Tuesday, February 9, 2010

Abbott Irons Out His (Policy) Briefs

It is a strange and bizarre universe when we have a Labor government proposing a capitalist market driven mechanism to combat climate change, in the form of an emissions trading scheme, while the Opposition has concocted a socialist action plan which relies on taxpayer funding to offer cash incentives for emissions reductions. In any other circumstances you could have expected it to the conservative side of politics that would have come up with a scheme which does the right thing for the environment by making sure that wealthy bankers and lawyers would get even wealthier. But since the government has already cornered that position, the only option open for a contrarian opposition leader is to go with the alternative approach.

Even more bizarre is the strangely splintered personality of an opposition leader who has just delivered a warm and fuzzy feminist friendly policy promise of a six month paid parental leave scheme, after making a series of observations which seem to indicate that he believes women should abstain from having sex before marriage, saving themselves for their future husbands, and then when they are married to the lord of the household they can expect to spend their life at the ironing board. Of course, while the sexual liberation brigade is aghast at these comments, the fact is that research shows the majority of house work is still done by the, ahem, lady of the house, so Tony Abbott’s remarks might not be nearly as offensive as some are attempting to suggest.

On balance, although it can be difficult sometimes to tell the difference between sensitive new age Tony Abbott and good old fashioned male chauvinist Tony Abbott, the one thing we can rely upon is that the opposition leader is an old school populist who is prepared to say and promise whatever people want to hear in order to get elected. He is politically incorrect enough to appeal to the majority of people who are sick and tired of calling a spade a manually operated manure spreading device, while conservative enough to settle the nerves of the nervous Nellies who believe that closing your eyes and wishing will make most problems go away. He is pragmatic enough to make promises that he knows he will have to change if he gets elected, slick enough to get away with it, and smart enough to know it.

You know, I wouldn’t be at all surprised if he ends up being Prime Minister one day.

Monday, February 8, 2010

All Thunder And No Flash

Stand by for another round of interest rate rises. No, the Reserve Bank hasn’t had an emergency meeting, and the official rate is holding steady for the moment. But the Federal Government has announced the end of its guarantee for bank borrowings. Introduced at the height of the Global Financial Crisis, the guarantee meant that Australia’s banks, building societies, and credit unions could borrow wholesale funds from overseas at the best possible rates thanks to the Federal Government’s Triple A credit rating. Now that the worst of the crisis appears to have passed, the government believes that the guarantee is no longer necessary and it will be discontinued at the end of March. The similar guarantee for state governments will cease at the end of December.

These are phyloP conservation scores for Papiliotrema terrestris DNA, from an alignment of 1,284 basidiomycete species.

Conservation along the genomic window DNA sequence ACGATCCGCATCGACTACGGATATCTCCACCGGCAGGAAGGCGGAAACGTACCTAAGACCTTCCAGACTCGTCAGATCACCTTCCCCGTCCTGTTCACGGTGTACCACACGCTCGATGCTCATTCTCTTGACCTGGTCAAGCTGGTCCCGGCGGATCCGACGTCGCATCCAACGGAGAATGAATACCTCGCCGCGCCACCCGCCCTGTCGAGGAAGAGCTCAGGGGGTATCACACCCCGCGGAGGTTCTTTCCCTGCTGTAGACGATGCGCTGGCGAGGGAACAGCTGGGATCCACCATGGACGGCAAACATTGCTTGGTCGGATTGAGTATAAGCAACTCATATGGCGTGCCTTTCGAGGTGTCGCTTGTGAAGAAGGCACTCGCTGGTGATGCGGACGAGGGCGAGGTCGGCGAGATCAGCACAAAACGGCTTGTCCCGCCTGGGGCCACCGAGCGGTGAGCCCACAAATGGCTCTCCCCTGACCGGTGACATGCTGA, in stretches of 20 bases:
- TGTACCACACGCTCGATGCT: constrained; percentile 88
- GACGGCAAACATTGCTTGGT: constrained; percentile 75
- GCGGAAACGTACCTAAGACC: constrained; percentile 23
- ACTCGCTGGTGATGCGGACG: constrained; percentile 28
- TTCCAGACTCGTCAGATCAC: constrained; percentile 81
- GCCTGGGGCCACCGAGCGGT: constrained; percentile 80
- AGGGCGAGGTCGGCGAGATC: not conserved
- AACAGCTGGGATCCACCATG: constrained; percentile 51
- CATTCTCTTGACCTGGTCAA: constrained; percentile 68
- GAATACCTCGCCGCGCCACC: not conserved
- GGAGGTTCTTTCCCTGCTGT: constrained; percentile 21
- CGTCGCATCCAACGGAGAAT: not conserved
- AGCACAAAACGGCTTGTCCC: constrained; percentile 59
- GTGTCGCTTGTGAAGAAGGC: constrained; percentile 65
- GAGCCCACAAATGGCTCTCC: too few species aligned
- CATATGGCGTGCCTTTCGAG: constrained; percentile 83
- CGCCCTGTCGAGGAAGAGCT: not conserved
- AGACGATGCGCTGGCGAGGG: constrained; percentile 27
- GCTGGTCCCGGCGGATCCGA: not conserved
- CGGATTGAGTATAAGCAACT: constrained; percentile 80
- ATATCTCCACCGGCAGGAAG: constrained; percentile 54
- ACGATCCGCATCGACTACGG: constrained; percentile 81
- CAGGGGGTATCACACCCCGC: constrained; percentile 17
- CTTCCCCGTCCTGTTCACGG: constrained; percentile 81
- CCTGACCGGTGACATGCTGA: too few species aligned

In making the announcement, the Treasurer Wayne Swan warned the banks not to use this decision as an excuse to increase interest rates independently of the Reserve Bank. He said, “If any major bank were to attribute some move above the Reserve Bank’s to this decision they would be wrong and would incur the wrath, not just of the Australian people, but of the Australian Government.” Just what the Australian Government might actually do about any such increase has been left to the imagination, but if past performance is any indication at all we can expect the banks to be flagellated with a limp lettuce.

The Australian Government, specifically the current one, has become very good at expressing its wrath, its concern, and its indignation about a good many things, but has yet to actually do very much about any of them. Expressing concern about rising petrol prices led to yet another inquiry, an abortive attempt to establish a website, and a lot of vocal condemnation. But motorists are still at the mercy of oil companies manipulating the petrol price cycle in convoluted ways that most of us don’t really understand. Expressing indignation about grocery prices led to, yep, another inquiry, another website which did actually get up and running briefly at great expense, and a lot of vocal condemnation. And yet we are still witnessing the effects of a duopoly controlling not only the grocery market but also much of the supply chain. Expressing anger at Japanese whaling in our Southern Ocean has resulted in threats of legal action, an excursion on the Oceanic Viking which observed nothing of any relevance, and lots of vocal condemnation.

On that basis, the banks have nothing to worry about. Next month, the chances are that the Reserve will increase official rates. When they do, don’t be surprised if the retail banks tack on a couple of extra basis points. They might say it is due to “international conditions” and they might even say that it is due to the removal of the guarantee, but the bottom line is that if their number crunchers come to the conclusion that they need to increase rates to protect their profit margins, then that’s exactly what they will do, whatever the official excuses or explanations. And there is nothing that Wayne Swan can or will do about it. The supposed “wrath” of the Australian Government has all too often turned out to be all thunder and no flash.